The climate in many South African fruit-growing areas doesn’t provide enough cold for some stone- and many pome-fruit cultivars. Producers can overcome some of the problems with bud-break by using rest-breaking agents. These chemicals are indispensable in many areas and likely will become more so in future.
Rest-breaking agents act by stressing the tree — the tree experiences a threat to its survival and responds by leaping awake. The risk is that strong rest-breaking treatments can damage a tree and it is not always easy to judge what the most effective application rate for a given season might be.
Producers also manage the effects of warm winters on tree architecture by cultural practices such as pruning and bending. The additional measures applied in warmer areas increase the cost of production. The result could be lower profitability when growing trees in areas with insufficient chill.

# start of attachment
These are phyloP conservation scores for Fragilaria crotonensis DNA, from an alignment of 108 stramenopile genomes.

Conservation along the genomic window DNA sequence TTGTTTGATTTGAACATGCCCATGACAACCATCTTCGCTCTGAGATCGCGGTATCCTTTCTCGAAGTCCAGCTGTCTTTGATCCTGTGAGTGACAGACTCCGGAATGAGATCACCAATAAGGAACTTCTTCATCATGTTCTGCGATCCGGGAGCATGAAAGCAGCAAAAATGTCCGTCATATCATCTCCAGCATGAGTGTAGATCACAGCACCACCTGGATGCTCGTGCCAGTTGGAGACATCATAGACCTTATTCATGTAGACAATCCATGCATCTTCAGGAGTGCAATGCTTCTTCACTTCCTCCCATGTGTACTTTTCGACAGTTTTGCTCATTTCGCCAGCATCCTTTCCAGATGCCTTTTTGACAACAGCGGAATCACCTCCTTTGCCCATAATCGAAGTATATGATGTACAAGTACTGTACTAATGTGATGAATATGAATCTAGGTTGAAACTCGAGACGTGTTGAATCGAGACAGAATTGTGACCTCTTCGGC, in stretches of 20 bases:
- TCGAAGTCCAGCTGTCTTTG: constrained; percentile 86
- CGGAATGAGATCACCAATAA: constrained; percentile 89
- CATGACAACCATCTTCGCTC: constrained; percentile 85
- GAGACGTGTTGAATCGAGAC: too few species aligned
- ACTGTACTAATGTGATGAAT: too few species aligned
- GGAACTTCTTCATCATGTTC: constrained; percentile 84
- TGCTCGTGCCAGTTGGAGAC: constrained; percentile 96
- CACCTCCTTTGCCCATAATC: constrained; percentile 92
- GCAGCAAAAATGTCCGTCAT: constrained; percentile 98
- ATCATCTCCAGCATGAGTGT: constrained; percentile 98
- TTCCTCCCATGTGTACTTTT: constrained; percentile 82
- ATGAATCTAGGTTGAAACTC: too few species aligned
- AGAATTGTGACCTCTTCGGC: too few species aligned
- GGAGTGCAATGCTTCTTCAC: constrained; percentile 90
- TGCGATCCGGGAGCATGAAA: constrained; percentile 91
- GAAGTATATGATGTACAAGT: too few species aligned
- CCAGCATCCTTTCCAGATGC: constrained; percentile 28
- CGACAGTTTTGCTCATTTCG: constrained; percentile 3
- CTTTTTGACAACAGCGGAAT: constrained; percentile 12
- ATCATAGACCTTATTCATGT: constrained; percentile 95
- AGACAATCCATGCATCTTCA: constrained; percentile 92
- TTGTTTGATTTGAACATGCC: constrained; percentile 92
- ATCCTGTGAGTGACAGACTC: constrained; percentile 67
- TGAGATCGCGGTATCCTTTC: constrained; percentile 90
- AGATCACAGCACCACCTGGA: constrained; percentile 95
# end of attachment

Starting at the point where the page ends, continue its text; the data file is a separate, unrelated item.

The most promising solution for warmer areas is the breeding of low-chill cultivars. The chill requirement of pome- and stone-fruit trees is heritable — it can be used as the basis for selection in a breeding programme. Low-chill cultivars of some fruit types are already available. But not all can compete with established cultivars when it comes to fruit quality and storability.
The problem of insufficient chill will become worse as climate change progresses. Producers will need to keep a careful eye on winter chill when selecting cultivars and managing orchards. We discuss the different models for estimating chill units — and their limitations — in the next article in this series.